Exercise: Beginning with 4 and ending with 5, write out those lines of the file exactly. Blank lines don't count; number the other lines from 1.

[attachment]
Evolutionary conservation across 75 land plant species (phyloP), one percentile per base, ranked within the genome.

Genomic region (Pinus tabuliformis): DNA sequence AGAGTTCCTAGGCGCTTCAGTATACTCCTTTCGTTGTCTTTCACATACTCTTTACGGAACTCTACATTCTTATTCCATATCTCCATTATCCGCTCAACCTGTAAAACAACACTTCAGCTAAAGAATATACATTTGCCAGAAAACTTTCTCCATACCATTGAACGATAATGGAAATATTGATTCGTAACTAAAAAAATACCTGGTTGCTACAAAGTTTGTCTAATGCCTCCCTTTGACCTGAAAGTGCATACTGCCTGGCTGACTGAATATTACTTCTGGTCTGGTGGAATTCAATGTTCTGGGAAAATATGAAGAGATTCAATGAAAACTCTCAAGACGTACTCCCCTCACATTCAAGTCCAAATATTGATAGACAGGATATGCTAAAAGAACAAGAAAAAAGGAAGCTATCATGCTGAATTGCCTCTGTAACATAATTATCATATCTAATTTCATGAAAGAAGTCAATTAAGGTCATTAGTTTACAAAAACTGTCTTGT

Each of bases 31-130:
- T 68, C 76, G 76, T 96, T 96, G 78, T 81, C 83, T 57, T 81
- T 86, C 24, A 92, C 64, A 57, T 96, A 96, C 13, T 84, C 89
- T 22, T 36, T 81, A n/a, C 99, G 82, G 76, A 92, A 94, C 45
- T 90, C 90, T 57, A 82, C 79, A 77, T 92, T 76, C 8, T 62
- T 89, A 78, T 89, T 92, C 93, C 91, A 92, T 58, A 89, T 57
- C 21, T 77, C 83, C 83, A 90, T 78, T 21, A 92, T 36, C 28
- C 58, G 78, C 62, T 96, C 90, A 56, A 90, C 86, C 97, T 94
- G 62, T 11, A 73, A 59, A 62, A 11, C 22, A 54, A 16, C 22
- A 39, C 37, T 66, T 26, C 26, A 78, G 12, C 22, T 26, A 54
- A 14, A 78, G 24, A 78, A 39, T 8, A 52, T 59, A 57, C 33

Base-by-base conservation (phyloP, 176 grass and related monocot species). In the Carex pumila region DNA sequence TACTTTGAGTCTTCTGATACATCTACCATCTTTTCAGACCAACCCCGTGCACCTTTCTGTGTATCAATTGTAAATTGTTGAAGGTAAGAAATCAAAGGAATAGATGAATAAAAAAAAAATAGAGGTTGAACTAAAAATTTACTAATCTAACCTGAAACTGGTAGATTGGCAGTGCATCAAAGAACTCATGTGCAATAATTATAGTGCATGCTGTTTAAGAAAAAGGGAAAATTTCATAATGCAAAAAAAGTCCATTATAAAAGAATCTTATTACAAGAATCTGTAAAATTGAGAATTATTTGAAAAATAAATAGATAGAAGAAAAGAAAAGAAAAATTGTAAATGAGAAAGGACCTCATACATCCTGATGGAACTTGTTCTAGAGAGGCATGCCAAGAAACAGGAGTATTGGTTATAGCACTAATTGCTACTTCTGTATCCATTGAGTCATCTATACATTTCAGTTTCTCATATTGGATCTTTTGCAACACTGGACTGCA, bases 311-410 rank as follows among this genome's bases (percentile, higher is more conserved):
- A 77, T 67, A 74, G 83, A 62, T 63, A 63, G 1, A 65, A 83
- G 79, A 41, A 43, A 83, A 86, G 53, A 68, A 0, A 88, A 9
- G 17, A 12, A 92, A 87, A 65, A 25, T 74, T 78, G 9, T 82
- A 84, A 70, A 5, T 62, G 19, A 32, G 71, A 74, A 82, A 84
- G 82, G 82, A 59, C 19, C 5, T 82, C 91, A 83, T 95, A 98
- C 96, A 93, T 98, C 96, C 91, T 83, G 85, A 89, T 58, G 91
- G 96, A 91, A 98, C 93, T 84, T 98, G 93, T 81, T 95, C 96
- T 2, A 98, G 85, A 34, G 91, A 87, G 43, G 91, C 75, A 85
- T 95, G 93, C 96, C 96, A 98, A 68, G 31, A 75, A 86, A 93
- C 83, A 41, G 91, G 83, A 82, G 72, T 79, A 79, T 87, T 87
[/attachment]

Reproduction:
- T 68, C 76, G 76, T 96, T 96, G 78, T 81, C 83, T 57, T 81
- T 86, C 24, A 92, C 64, A 57, T 96, A 96, C 13, T 84, C 89